~by Rev. Linda Hanna Walling, Faithful Reform in Health Care
Truth is witness to the whole. One short sound-bite taken out of context — even if it’s a fact — does not necessarily represent the whole truth. We denounce the use of such sound-bites (from any party!) when they are intended to pervert truth for electoral gain. In the end, we acknowledge that a manipulation of facts to frighten and confuse vulnerable populations is just plain immoral.
Efforts to help us make informed decisions about our health care are supported by the comparative effectiveness research (CER) that is conducted by the National Institutes of Health and the U.S. Department of Health and Human Services Agency for Healthcare Research and Quality (AHRQ), among others.
The AHRQ’s website states that “comparative effectiveness research is designed to inform health-care decisions by providing evidence on the effectiveness, benefits, and harms of different treatment options. The evidence is generated from research studies that compare drugs, medical devices, tests, surgeries, or ways to deliver health care.”
While CER has been a long-established but under-funded practice in the U.S., such research was propelled into national discourse when it received $1.1 billion in stimulus funds and the Federal Coordinating Council for CER was established. Now associated with the subsequent effort to reform health care, CER has become one of the targets of those who oppose reform – even though the results of the research will not be used to impose mandates on the delivery of health care.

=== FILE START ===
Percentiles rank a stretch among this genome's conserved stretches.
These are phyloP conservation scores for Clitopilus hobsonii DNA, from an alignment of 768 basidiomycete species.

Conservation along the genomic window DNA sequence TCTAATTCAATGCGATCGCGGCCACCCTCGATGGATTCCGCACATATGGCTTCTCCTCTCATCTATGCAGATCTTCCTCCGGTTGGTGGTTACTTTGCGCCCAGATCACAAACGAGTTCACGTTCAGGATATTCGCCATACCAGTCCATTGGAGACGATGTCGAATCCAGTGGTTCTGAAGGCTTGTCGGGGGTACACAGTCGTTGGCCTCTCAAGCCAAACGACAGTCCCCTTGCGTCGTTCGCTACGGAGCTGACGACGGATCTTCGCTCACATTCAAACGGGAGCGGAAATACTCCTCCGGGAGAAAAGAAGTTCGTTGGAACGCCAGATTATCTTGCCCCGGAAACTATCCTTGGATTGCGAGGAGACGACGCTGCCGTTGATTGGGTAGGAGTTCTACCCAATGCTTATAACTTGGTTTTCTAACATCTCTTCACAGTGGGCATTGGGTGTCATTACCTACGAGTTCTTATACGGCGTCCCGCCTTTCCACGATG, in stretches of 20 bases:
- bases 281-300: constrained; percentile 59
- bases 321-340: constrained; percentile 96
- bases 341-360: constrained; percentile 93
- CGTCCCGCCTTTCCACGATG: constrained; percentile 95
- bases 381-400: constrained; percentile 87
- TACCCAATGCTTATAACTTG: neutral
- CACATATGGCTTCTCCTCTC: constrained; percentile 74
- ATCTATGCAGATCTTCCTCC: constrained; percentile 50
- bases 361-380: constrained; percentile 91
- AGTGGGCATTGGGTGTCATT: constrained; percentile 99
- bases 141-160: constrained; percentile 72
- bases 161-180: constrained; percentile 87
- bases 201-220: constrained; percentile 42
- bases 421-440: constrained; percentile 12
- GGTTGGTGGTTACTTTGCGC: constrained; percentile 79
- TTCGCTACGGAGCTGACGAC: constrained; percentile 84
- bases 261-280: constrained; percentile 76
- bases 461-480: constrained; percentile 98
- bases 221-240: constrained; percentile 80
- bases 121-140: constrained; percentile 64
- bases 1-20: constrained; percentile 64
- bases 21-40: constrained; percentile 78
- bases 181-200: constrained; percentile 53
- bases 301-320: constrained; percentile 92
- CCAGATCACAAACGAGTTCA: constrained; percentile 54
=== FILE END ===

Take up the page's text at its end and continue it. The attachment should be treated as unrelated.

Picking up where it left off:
For opponents to reform, this attempt to practice better stewardship in the distribution and use of our abundant health care resources has become synonymous with rationing. But, truth be told, which is what this series is all about, is that rationing already happens in U.S. health care.
We already ration health care when:
- We exclude the nearly 50 million people who are uninsured from the system, leaving them without access to needed care in a timely manner.
- Insurers can deny coverage to people with pre-existing conditions, or deny payment for services, or cap annual or lifetime payments for claims.
- Some communities have access to an abundance of resources that are under-utilized (such as MRI machines) and other communities have none at all.
- Some employers offer health care benefits, and some do not.
Very simply, CER represents a commitment to REDUCE rationing because research will inform better stewardship in the use and distribution of our abundant health care resources. The commitment for greater funding for comparative effective research is intended to move us closer to a health system that includes and works better for all of us.
When coupled with other provisions of reform, CER will help us achieve our vision of a society in which all of us are afforded health, wholeness, and human dignity — and will lead to successfully designing a system in which our health care resources are shared equitably.
Note: The latest flurry of emails about this issue seems to have emerged as a result of a speech by an orthopedist who supports a particular candidate in a Michigan electoral battle. He specializes in sports medicine, not health policy.
For more information:
U.S. Department of Health and Human Services, Agency of Healthcare Research and Quality – What Is Comparative Effectiveness Research?
Kaiser Family Foundation – What is Comparative Effectiveness Research?
PolitiFact – Analysis of claims made about comparative effectiveness research